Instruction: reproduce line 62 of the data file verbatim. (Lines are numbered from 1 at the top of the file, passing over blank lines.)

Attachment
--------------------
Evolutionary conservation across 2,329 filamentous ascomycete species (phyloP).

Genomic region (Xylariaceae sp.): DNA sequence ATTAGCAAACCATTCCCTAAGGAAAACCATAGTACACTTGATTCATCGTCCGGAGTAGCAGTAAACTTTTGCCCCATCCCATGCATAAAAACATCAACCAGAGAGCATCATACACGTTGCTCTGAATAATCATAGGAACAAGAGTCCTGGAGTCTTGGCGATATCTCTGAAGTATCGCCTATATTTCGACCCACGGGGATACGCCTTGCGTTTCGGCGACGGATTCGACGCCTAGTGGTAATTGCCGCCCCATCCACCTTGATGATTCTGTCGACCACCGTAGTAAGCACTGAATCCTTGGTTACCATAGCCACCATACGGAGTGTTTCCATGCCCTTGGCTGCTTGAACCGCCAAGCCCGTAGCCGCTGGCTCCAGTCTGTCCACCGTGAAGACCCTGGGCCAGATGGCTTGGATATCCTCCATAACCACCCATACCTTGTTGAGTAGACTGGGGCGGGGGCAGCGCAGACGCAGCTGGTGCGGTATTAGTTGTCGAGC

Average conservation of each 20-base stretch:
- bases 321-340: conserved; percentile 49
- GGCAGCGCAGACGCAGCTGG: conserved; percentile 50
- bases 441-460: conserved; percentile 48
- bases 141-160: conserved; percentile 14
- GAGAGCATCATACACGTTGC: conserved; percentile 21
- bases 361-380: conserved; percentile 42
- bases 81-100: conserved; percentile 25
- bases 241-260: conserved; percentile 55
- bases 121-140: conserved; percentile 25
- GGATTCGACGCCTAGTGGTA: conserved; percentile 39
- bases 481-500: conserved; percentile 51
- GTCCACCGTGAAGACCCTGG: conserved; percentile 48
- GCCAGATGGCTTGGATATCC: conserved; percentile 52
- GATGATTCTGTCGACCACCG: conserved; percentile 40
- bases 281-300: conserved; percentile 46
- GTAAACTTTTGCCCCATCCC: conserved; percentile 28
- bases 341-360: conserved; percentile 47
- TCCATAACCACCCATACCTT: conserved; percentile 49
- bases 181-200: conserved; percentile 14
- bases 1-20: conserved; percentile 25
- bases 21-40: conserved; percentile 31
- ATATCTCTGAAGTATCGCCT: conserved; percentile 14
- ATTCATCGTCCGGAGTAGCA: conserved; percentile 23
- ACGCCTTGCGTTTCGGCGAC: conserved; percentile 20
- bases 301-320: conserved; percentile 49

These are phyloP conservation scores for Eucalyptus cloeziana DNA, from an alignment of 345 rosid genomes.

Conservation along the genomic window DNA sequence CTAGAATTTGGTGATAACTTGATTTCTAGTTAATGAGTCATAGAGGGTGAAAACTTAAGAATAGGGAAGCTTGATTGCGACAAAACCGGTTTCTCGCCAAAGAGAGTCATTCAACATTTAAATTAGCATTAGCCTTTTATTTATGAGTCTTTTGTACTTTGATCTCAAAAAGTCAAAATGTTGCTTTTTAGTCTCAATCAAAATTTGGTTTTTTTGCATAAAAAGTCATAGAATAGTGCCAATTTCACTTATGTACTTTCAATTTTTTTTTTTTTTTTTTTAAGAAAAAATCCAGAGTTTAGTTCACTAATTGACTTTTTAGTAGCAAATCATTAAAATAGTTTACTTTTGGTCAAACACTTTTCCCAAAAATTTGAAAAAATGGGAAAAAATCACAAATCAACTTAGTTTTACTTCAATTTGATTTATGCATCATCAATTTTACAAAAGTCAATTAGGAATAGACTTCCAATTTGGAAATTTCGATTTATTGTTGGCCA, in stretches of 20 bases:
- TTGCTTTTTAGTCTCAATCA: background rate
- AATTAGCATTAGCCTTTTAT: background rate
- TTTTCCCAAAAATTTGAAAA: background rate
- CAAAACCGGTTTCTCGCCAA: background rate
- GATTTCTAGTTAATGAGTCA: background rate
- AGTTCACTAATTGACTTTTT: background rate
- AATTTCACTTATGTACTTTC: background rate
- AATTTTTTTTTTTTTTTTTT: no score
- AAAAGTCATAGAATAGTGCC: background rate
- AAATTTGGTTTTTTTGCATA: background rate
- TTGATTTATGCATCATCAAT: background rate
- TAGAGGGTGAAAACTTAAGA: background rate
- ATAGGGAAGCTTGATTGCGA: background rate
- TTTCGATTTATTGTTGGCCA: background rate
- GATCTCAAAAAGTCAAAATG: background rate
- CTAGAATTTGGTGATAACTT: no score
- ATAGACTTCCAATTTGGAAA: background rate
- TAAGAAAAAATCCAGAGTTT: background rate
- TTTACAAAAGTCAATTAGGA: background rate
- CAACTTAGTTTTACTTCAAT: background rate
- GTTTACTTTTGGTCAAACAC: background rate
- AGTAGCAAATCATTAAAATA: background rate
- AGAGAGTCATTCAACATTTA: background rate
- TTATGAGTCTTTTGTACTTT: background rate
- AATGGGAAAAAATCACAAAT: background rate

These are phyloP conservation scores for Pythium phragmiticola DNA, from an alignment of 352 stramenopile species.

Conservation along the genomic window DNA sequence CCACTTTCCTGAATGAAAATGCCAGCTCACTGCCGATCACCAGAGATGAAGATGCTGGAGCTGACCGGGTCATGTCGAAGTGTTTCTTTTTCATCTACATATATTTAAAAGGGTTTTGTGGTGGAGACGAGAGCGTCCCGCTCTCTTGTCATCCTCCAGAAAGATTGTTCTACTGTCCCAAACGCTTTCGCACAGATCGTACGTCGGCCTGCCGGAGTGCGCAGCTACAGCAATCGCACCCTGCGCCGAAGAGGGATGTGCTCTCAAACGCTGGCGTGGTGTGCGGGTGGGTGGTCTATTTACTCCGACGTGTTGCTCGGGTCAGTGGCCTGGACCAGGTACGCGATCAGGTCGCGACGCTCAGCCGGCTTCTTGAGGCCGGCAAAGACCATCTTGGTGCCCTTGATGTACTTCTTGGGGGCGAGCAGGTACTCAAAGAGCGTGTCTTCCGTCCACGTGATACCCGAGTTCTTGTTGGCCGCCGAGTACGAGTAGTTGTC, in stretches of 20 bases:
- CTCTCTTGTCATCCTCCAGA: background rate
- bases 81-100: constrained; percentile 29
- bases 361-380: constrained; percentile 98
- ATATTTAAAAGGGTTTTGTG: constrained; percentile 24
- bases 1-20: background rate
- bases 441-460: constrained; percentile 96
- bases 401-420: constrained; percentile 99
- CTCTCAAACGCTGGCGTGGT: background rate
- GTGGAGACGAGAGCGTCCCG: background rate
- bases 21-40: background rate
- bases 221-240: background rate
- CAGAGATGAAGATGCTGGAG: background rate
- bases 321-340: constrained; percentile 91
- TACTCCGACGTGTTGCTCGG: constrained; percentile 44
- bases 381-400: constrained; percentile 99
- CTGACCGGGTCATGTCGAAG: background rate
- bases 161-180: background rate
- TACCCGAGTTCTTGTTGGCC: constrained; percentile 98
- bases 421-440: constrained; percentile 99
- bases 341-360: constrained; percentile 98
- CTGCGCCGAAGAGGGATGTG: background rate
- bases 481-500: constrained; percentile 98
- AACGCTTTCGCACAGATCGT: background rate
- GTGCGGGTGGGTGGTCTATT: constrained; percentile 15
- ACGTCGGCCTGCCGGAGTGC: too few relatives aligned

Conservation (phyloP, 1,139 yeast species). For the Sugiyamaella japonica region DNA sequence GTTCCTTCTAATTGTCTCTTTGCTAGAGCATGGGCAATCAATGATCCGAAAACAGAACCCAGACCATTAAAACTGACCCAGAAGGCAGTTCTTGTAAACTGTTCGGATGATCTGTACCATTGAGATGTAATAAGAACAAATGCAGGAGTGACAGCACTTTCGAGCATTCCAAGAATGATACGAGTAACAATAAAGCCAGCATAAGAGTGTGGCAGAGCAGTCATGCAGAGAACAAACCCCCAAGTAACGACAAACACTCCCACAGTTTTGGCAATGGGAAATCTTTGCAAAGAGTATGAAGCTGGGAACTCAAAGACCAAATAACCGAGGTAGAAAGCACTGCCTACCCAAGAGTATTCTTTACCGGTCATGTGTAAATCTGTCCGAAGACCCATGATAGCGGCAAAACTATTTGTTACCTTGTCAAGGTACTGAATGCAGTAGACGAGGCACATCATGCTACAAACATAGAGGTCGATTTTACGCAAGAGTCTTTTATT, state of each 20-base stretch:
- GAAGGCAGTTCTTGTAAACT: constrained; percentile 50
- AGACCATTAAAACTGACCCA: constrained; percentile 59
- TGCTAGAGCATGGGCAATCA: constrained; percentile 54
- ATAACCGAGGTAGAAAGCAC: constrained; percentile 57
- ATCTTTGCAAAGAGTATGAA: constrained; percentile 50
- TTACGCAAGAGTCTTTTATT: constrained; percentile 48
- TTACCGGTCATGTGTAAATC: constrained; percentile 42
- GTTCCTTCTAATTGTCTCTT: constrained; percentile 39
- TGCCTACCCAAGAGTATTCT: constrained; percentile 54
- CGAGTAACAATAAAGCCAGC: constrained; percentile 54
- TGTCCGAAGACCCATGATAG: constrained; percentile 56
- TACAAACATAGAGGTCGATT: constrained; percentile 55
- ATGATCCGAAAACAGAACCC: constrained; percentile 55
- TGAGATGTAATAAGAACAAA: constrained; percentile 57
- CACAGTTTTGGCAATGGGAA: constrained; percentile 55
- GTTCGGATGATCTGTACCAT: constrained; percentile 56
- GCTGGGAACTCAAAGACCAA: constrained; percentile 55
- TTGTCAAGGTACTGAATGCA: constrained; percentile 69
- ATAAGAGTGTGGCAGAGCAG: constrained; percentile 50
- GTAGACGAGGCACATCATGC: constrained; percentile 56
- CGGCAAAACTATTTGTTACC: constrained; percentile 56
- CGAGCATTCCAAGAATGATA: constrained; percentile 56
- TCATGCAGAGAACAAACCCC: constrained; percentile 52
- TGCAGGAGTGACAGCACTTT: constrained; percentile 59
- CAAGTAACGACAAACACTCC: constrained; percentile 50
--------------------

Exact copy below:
- bases 1-20: background rate